Seven days following the Department of Justice's bail revocation for disgraced FTX founder Sam Bankman-Fried, he is now seeking permission to spend five weekdays outside to collaborate with his legal team on his defense case.

According to a letter sent to US District Judge Lewis Kaplan on Friday, as reported by Bloomberg, legal representatives of SBF stated that their client faced difficulties in thoroughly reviewing the extensive document accumulation related to the case while confined to the Metropolitan Detention Center in Brooklyn.

In correspondence, Christian Everdell, the attorney for SBF, conveyed the following statement:

“Just last week the government produced three-quarters of a million pages of Slack communications, which were supposed to be produced months ago, that Mr. Bankman-Fried will have no hope of reviewing under this schedule”.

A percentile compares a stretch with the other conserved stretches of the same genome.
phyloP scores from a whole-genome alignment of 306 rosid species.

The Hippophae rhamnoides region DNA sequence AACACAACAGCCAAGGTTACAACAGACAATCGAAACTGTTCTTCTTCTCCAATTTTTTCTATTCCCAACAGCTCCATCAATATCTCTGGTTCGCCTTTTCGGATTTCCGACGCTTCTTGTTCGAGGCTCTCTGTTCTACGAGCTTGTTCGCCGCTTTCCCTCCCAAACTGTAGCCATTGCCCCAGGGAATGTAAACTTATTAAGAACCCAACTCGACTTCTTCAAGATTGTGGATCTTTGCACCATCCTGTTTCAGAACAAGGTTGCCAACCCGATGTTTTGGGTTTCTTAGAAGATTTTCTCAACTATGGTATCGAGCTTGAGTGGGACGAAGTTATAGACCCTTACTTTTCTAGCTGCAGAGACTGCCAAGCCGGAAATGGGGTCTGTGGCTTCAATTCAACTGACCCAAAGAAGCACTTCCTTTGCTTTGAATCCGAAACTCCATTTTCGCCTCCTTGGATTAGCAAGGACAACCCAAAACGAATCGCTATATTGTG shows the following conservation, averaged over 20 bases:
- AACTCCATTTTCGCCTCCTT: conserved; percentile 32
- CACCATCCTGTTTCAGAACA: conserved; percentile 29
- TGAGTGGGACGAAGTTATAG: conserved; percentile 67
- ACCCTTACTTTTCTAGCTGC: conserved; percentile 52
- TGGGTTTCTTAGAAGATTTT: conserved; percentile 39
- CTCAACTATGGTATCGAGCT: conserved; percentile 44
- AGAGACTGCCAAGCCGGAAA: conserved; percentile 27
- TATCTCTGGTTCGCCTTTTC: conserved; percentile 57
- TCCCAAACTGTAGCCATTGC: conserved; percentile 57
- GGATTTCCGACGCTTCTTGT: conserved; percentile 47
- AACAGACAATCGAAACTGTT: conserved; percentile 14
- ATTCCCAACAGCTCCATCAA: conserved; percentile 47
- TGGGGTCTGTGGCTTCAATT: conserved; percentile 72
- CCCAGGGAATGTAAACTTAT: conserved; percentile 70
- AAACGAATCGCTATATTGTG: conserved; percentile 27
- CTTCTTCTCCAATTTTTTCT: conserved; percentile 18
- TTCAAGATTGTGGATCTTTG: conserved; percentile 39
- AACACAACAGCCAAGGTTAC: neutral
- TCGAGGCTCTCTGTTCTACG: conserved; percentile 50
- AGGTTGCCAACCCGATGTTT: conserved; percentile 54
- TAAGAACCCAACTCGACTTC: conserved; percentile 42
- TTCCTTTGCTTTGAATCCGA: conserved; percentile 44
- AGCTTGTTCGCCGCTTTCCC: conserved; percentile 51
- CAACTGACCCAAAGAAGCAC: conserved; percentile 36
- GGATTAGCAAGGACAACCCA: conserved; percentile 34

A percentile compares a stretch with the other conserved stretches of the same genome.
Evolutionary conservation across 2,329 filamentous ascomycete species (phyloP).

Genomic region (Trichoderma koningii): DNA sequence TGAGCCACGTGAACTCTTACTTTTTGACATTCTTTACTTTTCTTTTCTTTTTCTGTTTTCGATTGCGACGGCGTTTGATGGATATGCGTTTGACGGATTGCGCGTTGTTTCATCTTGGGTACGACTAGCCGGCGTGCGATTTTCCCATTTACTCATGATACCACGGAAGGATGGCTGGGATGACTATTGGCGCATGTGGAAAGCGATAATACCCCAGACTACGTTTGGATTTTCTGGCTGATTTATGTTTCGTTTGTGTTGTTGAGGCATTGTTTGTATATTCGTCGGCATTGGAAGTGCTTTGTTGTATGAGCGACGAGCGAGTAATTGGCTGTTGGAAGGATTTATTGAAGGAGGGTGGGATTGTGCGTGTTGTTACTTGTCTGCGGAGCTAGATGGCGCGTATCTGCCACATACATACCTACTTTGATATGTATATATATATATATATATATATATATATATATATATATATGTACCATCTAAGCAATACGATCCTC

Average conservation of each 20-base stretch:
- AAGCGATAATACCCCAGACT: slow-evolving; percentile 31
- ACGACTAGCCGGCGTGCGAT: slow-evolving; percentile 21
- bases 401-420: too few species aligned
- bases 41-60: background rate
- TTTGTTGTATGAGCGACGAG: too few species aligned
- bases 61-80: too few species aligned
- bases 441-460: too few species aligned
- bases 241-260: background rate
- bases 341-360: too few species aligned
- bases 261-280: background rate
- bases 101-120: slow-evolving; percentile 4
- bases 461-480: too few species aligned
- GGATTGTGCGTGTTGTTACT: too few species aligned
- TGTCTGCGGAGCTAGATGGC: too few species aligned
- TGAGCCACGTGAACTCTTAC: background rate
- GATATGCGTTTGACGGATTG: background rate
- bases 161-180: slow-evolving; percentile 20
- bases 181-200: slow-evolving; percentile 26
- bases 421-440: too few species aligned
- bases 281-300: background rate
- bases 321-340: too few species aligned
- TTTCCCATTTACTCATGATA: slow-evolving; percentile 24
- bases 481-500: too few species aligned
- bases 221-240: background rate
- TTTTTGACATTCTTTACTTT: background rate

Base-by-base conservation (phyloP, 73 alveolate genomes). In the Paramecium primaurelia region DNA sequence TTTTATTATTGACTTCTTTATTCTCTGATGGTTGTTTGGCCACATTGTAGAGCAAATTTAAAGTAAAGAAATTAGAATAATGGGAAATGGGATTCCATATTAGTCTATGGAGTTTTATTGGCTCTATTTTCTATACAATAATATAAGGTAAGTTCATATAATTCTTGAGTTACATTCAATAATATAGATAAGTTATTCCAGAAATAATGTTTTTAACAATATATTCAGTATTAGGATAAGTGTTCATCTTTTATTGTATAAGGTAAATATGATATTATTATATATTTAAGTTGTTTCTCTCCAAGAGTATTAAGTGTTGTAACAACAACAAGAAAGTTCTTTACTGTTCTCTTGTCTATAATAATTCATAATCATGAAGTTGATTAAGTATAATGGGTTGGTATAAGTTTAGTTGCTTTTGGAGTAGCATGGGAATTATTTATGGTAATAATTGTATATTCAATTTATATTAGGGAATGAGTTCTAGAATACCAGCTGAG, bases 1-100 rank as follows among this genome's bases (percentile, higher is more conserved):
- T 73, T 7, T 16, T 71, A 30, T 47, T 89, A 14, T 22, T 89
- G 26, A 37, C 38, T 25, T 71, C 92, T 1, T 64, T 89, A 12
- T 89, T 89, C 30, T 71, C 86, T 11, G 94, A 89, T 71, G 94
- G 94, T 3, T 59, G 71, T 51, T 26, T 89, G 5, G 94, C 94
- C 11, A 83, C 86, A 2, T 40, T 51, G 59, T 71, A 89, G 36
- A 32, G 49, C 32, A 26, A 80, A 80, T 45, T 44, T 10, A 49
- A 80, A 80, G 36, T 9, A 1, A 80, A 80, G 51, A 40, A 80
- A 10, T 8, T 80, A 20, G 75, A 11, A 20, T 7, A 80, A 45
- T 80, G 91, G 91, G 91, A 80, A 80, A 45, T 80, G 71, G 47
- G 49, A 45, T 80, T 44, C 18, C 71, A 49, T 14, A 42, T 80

According to Everdell, facilitating Bankman-Fried's access to his legal team and allowing him to use an internet-enabled laptop within the courthouse premises would accelerate the proceedings. The lawyer emphasized the significance of this arrangement, particularly given that his fraud trial is scheduled to start in October.

Maintaining his innocence, SBF is confronted with allegations of masterminding an elaborate fraud scheme, which involved unauthorized access to billions of dollars from FTX customer funds for personal use.

Prosecutors reportedly argued that unless Bankman-Fried promptly provides information about the advice he received and its origin, he should be precluded from introducing this defense during the trial, as per their contention.

The prosecutors reportedly mentioned their ability to provide Bankman-Fried with information on hard drives. These drives could be used on computers at the Metropolitan Detention Center (MDC), where individuals await their trials.

However, due to limitations, not all the information can be stored on a laptop. A plan to move him for laptop access was denied by prison authorities. The Judge's decision on his requests is awaited ahead of the trial.

Magazine: Deposit risk: What do crypto exchanges really do with your money?